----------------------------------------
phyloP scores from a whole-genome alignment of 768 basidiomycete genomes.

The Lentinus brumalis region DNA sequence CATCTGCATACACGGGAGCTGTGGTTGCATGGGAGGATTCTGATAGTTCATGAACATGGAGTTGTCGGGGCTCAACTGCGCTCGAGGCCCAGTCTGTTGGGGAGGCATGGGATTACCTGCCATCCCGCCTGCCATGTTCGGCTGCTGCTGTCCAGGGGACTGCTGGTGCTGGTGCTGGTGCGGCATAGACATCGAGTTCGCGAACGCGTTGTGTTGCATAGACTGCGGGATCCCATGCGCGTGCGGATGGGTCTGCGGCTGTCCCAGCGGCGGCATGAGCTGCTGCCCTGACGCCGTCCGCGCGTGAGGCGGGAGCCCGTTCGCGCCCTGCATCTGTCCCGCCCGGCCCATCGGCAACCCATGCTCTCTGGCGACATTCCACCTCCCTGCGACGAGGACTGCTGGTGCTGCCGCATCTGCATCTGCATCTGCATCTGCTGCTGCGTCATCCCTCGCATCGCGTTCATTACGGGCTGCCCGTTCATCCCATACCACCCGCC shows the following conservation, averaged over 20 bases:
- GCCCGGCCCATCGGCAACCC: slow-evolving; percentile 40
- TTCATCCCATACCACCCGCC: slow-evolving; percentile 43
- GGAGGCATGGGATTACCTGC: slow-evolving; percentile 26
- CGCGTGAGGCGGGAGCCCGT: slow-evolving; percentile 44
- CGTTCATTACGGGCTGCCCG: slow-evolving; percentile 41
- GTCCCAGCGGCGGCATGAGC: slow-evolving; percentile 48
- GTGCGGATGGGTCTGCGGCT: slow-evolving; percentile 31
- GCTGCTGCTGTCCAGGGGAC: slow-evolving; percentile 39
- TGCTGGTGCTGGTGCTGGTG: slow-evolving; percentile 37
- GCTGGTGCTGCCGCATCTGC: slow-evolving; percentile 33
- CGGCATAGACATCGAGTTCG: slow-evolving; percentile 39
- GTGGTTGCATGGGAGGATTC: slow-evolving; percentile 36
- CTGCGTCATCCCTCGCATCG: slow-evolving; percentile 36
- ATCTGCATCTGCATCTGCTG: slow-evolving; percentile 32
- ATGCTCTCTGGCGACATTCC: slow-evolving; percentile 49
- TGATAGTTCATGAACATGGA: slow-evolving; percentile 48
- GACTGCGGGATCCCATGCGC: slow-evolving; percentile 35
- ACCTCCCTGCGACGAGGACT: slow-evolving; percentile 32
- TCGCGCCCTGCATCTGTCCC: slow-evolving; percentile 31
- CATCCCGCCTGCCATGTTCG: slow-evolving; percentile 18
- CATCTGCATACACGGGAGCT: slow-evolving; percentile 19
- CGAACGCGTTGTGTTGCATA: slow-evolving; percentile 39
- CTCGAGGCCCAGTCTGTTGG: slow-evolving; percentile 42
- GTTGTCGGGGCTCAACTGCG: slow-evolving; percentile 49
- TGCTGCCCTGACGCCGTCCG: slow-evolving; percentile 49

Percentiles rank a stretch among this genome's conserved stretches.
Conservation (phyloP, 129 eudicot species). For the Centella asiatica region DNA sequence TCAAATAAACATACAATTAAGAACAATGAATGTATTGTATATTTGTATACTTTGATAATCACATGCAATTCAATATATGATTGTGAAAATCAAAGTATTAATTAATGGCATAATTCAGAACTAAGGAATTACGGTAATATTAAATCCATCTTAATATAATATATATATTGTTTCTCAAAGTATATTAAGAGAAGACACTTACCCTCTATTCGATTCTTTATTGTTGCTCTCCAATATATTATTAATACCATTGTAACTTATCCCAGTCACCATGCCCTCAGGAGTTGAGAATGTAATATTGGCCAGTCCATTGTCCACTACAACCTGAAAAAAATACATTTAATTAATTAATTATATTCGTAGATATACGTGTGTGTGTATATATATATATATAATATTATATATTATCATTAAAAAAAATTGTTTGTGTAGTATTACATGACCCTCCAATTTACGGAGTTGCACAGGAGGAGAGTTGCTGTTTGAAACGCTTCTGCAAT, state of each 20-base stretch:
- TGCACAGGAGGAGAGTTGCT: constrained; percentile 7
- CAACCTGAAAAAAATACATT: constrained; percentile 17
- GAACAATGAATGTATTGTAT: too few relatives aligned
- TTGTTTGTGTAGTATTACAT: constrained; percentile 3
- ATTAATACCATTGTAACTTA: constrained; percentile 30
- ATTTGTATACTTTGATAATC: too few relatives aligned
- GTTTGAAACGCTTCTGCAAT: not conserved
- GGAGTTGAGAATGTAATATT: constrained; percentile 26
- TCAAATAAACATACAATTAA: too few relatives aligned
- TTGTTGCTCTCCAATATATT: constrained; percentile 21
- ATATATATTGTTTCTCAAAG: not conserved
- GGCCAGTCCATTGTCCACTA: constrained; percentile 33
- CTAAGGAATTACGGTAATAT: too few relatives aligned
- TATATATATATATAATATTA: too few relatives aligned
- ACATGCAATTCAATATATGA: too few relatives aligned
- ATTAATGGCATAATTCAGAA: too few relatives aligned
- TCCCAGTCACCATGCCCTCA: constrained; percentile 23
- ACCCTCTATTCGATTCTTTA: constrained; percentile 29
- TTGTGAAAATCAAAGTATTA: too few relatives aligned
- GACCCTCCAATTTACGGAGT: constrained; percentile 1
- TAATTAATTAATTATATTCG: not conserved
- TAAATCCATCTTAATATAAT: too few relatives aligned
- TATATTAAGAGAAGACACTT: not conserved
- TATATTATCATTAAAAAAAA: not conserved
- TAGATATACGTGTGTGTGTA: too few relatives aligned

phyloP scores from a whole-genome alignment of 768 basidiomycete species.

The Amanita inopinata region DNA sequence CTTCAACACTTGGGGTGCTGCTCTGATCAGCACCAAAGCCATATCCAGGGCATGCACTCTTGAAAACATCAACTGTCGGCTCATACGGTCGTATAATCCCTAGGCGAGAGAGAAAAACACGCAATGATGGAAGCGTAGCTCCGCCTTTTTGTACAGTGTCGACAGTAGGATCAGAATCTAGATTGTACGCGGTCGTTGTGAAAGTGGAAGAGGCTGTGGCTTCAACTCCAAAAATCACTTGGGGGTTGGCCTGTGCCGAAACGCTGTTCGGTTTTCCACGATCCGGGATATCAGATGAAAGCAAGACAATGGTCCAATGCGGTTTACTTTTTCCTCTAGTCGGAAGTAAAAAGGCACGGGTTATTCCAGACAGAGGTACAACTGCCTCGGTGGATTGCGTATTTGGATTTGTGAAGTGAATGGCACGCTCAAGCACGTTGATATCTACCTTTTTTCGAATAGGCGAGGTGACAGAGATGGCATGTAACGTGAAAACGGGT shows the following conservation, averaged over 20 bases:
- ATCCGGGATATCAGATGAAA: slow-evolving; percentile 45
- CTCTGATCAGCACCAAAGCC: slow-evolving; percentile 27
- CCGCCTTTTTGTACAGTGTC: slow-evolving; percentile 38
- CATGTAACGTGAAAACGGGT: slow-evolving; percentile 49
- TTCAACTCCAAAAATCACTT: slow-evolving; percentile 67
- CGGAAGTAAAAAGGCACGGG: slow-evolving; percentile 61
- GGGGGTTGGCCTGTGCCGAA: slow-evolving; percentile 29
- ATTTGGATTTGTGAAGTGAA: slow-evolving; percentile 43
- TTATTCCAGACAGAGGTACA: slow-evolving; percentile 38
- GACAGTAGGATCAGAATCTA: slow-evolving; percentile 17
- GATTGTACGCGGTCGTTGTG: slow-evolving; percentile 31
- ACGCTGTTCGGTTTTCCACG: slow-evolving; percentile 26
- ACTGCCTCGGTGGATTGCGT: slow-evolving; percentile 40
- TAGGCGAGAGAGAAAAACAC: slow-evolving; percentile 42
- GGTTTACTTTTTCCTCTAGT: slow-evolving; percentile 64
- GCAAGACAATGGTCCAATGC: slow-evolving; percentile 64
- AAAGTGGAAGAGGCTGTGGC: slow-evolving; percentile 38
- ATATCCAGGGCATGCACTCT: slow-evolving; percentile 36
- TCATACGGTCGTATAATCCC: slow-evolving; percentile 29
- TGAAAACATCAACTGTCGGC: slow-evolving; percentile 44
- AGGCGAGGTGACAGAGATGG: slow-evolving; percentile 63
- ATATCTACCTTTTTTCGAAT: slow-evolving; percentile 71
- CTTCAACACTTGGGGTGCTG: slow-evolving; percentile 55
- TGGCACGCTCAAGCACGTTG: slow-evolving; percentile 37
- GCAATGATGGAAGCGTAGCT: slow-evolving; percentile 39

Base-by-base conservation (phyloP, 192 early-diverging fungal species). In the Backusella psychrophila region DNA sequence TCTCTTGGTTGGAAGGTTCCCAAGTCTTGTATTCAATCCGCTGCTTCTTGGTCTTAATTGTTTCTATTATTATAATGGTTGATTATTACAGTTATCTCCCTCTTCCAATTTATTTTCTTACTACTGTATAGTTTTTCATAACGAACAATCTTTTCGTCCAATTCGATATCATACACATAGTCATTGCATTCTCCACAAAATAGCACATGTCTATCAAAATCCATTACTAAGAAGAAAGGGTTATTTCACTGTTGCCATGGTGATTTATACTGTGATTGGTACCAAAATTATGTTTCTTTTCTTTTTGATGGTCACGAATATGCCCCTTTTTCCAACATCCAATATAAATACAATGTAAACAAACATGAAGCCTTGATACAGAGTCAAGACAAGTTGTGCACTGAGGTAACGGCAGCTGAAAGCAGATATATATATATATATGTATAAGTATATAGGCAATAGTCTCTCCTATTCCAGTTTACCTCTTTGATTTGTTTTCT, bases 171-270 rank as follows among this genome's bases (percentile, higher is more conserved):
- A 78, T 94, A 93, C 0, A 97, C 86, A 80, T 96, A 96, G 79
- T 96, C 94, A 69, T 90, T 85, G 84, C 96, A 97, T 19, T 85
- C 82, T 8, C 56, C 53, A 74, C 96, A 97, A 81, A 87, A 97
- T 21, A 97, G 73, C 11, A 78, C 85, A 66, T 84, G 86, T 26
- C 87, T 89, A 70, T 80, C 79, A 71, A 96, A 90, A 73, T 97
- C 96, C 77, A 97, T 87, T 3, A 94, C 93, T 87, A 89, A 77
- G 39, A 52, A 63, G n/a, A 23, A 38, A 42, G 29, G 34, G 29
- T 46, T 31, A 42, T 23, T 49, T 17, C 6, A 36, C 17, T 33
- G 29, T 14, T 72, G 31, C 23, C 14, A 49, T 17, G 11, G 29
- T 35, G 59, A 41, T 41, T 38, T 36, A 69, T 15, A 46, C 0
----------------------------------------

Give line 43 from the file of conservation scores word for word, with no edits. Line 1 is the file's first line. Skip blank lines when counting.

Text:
- TATATATATATATAATATTA: too few relatives aligned